What is Your Value as a Professional Photographer?

Let’s face it, these days, professional photographers Bouncer at Pure Night Club, Las Vegas, NVaren’t only competing with other pros – they are competing with anyone and everyone with an iPhone. Before you get upset and kill the messenger – ask yourself “What is my value proposition?” What do you offer that your competition doesn’t’?

I started making a list of things that professional photographers could offer to boost their value to potential clients:

  • Skills – Do you have any unique skills that can set you apart from your competition? If you define yourself by a specialized piece of gear that’s new – keep in mind, you may have just 5 years or less before ‘everyone” has it.
  • Vision – Make sure your “vision” comes from you and isn’t just a copy of what’s “hot” or trendy at the moment.
  • Access – Do you have access that others don’t? I realized when I was shooting for National Geographic that I was given access to a lot of photo opportunities that others didn’t have. Sometimes these opportunities yield photo opps that are off limits to others and make some stand out portfolio samples.
  • Rapport – If you are working in video and part of your job is doing interviews, then having a good rapport with your subjects will give you results that only you will get. Good interviews are dependent on social chemistry.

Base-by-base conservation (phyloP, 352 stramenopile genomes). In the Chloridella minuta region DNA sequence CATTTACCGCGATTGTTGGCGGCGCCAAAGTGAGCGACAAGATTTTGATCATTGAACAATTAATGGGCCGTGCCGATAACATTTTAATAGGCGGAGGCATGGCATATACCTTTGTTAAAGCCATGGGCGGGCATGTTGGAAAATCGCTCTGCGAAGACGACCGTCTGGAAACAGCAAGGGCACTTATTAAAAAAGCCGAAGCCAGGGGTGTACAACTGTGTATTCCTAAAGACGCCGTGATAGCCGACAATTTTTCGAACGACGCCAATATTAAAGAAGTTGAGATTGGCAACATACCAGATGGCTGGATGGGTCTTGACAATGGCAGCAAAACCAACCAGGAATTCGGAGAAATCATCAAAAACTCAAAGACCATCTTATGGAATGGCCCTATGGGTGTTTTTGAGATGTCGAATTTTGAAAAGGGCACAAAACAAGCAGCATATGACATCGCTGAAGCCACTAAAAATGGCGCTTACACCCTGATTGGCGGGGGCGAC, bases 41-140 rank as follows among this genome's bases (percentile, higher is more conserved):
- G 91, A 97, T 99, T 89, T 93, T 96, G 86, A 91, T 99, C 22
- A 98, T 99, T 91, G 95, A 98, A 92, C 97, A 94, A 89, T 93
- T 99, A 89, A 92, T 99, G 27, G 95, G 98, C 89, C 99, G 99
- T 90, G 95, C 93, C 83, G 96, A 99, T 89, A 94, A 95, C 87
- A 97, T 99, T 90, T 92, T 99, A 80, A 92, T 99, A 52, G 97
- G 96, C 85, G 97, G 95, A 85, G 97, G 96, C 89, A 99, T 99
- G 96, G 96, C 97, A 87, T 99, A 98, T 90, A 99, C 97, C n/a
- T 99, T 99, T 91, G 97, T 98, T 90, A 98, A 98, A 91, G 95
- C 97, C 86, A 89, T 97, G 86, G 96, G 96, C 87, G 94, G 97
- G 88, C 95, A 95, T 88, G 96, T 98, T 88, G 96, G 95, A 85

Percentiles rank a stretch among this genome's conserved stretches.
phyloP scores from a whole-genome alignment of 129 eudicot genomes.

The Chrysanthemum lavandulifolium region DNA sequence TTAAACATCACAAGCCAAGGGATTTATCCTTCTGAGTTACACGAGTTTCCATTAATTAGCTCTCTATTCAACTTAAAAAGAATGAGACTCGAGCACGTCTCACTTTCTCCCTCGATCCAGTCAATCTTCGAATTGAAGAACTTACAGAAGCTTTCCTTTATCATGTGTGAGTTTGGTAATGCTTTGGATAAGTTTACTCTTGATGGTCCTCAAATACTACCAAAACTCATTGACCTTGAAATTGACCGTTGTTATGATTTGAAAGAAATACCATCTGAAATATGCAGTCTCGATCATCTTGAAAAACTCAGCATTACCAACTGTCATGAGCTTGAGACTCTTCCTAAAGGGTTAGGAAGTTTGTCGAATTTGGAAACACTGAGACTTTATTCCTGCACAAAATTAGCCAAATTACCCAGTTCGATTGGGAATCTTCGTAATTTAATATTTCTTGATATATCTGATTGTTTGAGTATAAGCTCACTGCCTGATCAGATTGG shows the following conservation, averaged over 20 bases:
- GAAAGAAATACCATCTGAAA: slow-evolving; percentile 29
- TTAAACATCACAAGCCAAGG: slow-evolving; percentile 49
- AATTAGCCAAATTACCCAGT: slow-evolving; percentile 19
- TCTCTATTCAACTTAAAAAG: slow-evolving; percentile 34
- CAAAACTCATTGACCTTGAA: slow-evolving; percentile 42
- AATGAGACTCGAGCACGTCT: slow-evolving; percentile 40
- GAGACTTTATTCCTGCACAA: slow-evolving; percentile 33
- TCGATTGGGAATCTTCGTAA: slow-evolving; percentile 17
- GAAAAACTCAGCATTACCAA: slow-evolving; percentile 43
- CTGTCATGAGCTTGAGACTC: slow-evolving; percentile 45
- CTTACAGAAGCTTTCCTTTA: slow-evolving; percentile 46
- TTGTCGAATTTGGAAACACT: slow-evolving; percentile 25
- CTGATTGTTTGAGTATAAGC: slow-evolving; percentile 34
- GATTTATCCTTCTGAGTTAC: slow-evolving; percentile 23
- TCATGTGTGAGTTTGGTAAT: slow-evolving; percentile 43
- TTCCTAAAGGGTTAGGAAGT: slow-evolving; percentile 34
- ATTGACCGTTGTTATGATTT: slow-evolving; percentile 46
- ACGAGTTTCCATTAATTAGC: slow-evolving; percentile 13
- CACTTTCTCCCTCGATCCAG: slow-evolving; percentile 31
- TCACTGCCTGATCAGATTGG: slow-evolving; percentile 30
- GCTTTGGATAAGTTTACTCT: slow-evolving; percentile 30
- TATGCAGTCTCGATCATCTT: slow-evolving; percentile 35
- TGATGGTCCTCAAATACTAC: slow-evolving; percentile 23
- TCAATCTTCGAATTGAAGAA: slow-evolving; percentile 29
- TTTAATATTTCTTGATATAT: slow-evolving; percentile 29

• Your audience or following – These days, even getting a commissioned assignment may be dependent on your own social media following. Advertisers want to capitalize on that if it’s the same target audience they are trying to reach.
  • Project management skills – Getting the shot is only one skill set that photographers need to compete. Clients expect you to manage the project from soup to nuts and deliver the goods. That could mean wrangling large crews, getting access or simply making sure that everything that needs to get done to complete a project – is done.
  • Sensitivity – Be sensitive not only to your clients’ needs and problems but to whomever you are working with. I know a very good photographer who began burning most of his bridges with his clients. He was more interested in getting his point across and making demands than he was listening to the needs of his clients.
  • Likeability – Similar to above. There are just too many photographers out there to choose from that if you aren’t likable – well – you may want to look for work that doesn’t require any social skills.

If all this sounds simple –  it is. It’s applying it that’s the tough part. But if you do, you will set yourself apart from your competition.

Thinking of moving into motion?  Check out The Craft and Commerce of Video and Motion

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